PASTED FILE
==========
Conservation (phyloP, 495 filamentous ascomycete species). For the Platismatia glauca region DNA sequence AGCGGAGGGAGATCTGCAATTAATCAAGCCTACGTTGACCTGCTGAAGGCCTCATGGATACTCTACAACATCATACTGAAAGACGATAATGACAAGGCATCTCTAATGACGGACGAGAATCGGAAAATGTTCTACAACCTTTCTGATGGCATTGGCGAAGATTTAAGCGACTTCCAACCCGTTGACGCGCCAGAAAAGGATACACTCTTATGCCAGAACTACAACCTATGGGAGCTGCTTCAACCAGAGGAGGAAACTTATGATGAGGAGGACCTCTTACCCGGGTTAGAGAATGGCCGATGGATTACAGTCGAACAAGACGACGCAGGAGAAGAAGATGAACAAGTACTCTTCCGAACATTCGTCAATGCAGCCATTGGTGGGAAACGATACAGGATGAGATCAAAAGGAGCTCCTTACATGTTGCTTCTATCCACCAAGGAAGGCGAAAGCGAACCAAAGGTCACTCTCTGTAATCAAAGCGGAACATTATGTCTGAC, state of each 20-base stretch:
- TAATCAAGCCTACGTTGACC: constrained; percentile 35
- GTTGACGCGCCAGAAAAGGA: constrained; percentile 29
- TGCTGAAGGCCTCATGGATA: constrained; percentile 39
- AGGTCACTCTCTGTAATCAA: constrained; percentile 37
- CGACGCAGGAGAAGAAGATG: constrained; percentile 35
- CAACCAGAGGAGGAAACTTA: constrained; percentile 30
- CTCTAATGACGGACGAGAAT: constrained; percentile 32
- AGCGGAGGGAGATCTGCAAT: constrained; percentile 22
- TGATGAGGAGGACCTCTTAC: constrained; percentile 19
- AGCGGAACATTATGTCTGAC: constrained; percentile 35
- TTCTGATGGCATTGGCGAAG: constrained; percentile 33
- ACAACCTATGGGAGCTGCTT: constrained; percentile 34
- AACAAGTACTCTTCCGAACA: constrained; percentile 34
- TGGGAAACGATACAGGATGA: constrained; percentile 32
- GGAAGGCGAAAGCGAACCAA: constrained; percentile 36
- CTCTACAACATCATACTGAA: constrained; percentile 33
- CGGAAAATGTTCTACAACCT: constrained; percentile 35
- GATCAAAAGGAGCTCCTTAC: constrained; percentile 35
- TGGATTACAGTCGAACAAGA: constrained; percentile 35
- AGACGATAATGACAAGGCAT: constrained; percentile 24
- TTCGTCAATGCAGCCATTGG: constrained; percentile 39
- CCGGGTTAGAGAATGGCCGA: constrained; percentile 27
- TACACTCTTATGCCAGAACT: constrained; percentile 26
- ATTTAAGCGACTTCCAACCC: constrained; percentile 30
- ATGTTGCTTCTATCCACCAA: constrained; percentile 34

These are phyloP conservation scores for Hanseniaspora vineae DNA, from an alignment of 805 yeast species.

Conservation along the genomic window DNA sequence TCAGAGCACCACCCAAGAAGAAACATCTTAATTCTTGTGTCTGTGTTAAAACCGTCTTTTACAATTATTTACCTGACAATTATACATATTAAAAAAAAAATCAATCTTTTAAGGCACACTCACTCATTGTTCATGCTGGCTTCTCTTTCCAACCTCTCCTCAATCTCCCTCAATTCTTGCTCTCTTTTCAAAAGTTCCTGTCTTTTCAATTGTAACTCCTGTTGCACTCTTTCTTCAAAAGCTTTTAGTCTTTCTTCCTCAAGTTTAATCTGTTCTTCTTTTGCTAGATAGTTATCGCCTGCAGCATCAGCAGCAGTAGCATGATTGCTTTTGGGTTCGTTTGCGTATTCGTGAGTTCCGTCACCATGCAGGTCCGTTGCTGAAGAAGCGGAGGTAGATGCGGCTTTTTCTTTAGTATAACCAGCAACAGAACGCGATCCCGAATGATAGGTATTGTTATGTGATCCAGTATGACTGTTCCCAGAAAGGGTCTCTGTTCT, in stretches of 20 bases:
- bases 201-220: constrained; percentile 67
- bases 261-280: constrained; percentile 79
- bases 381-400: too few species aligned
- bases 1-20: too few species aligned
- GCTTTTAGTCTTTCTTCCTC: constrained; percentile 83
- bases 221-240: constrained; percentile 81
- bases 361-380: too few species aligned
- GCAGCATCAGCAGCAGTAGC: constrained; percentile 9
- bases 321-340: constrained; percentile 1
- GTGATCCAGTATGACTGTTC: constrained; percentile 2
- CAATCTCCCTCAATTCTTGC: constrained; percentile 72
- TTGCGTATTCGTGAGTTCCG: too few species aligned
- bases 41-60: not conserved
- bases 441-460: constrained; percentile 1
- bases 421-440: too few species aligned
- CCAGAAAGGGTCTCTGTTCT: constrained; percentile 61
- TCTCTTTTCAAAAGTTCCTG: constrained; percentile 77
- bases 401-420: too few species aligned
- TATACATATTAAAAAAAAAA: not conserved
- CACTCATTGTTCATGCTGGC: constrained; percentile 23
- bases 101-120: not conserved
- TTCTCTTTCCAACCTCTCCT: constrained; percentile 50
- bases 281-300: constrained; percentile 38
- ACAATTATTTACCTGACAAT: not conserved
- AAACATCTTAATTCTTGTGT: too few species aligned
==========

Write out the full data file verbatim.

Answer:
Conservation (phyloP, 495 filamentous ascomycete species). For the Platismatia glauca region DNA sequence AGCGGAGGGAGATCTGCAATTAATCAAGCCTACGTTGACCTGCTGAAGGCCTCATGGATACTCTACAACATCATACTGAAAGACGATAATGACAAGGCATCTCTAATGACGGACGAGAATCGGAAAATGTTCTACAACCTTTCTGATGGCATTGGCGAAGATTTAAGCGACTTCCAACCCGTTGACGCGCCAGAAAAGGATACACTCTTATGCCAGAACTACAACCTATGGGAGCTGCTTCAACCAGAGGAGGAAACTTATGATGAGGAGGACCTCTTACCCGGGTTAGAGAATGGCCGATGGATTACAGTCGAACAAGACGACGCAGGAGAAGAAGATGAACAAGTACTCTTCCGAACATTCGTCAATGCAGCCATTGGTGGGAAACGATACAGGATGAGATCAAAAGGAGCTCCTTACATGTTGCTTCTATCCACCAAGGAAGGCGAAAGCGAACCAAAGGTCACTCTCTGTAATCAAAGCGGAACATTATGTCTGAC, state of each 20-base stretch:
- TAATCAAGCCTACGTTGACC: constrained; percentile 35
- GTTGACGCGCCAGAAAAGGA: constrained; percentile 29
- TGCTGAAGGCCTCATGGATA: constrained; percentile 39
- AGGTCACTCTCTGTAATCAA: constrained; percentile 37
- CGACGCAGGAGAAGAAGATG: constrained; percentile 35
- CAACCAGAGGAGGAAACTTA: constrained; percentile 30
- CTCTAATGACGGACGAGAAT: constrained; percentile 32
- AGCGGAGGGAGATCTGCAAT: constrained; percentile 22
- TGATGAGGAGGACCTCTTAC: constrained; percentile 19
- AGCGGAACATTATGTCTGAC: constrained; percentile 35
- TTCTGATGGCATTGGCGAAG: constrained; percentile 33
- ACAACCTATGGGAGCTGCTT: constrained; percentile 34
- AACAAGTACTCTTCCGAACA: constrained; percentile 34
- TGGGAAACGATACAGGATGA: constrained; percentile 32
- GGAAGGCGAAAGCGAACCAA: constrained; percentile 36
- CTCTACAACATCATACTGAA: constrained; percentile 33
- CGGAAAATGTTCTACAACCT: constrained; percentile 35
- GATCAAAAGGAGCTCCTTAC: constrained; percentile 35
- TGGATTACAGTCGAACAAGA: constrained; percentile 35
- AGACGATAATGACAAGGCAT: constrained; percentile 24
- TTCGTCAATGCAGCCATTGG: constrained; percentile 39
- CCGGGTTAGAGAATGGCCGA: constrained; percentile 27
- TACACTCTTATGCCAGAACT: constrained; percentile 26
- ATTTAAGCGACTTCCAACCC: constrained; percentile 30
- ATGTTGCTTCTATCCACCAA: constrained; percentile 34

These are phyloP conservation scores for Hanseniaspora vineae DNA, from an alignment of 805 yeast species.

Conservation along the genomic window DNA sequence TCAGAGCACCACCCAAGAAGAAACATCTTAATTCTTGTGTCTGTGTTAAAACCGTCTTTTACAATTATTTACCTGACAATTATACATATTAAAAAAAAAATCAATCTTTTAAGGCACACTCACTCATTGTTCATGCTGGCTTCTCTTTCCAACCTCTCCTCAATCTCCCTCAATTCTTGCTCTCTTTTCAAAAGTTCCTGTCTTTTCAATTGTAACTCCTGTTGCACTCTTTCTTCAAAAGCTTTTAGTCTTTCTTCCTCAAGTTTAATCTGTTCTTCTTTTGCTAGATAGTTATCGCCTGCAGCATCAGCAGCAGTAGCATGATTGCTTTTGGGTTCGTTTGCGTATTCGTGAGTTCCGTCACCATGCAGGTCCGTTGCTGAAGAAGCGGAGGTAGATGCGGCTTTTTCTTTAGTATAACCAGCAACAGAACGCGATCCCGAATGATAGGTATTGTTATGTGATCCAGTATGACTGTTCCCAGAAAGGGTCTCTGTTCT, in stretches of 20 bases:
- bases 201-220: constrained; percentile 67
- bases 261-280: constrained; percentile 79
- bases 381-400: too few species aligned
- bases 1-20: too few species aligned
- GCTTTTAGTCTTTCTTCCTC: constrained; percentile 83
- bases 221-240: constrained; percentile 81
- bases 361-380: too few species aligned
- GCAGCATCAGCAGCAGTAGC: constrained; percentile 9
- bases 321-340: constrained; percentile 1
- GTGATCCAGTATGACTGTTC: constrained; percentile 2
- CAATCTCCCTCAATTCTTGC: constrained; percentile 72
- TTGCGTATTCGTGAGTTCCG: too few species aligned
- bases 41-60: not conserved
- bases 441-460: constrained; percentile 1
- bases 421-440: too few species aligned
- CCAGAAAGGGTCTCTGTTCT: constrained; percentile 61
- TCTCTTTTCAAAAGTTCCTG: constrained; percentile 77
- bases 401-420: too few species aligned
- TATACATATTAAAAAAAAAA: not conserved
- CACTCATTGTTCATGCTGGC: constrained; percentile 23
- bases 101-120: not conserved
- TTCTCTTTCCAACCTCTCCT: constrained; percentile 50
- bases 281-300: constrained; percentile 38
- ACAATTATTTACCTGACAAT: not conserved
- AAACATCTTAATTCTTGTGT: too few species aligned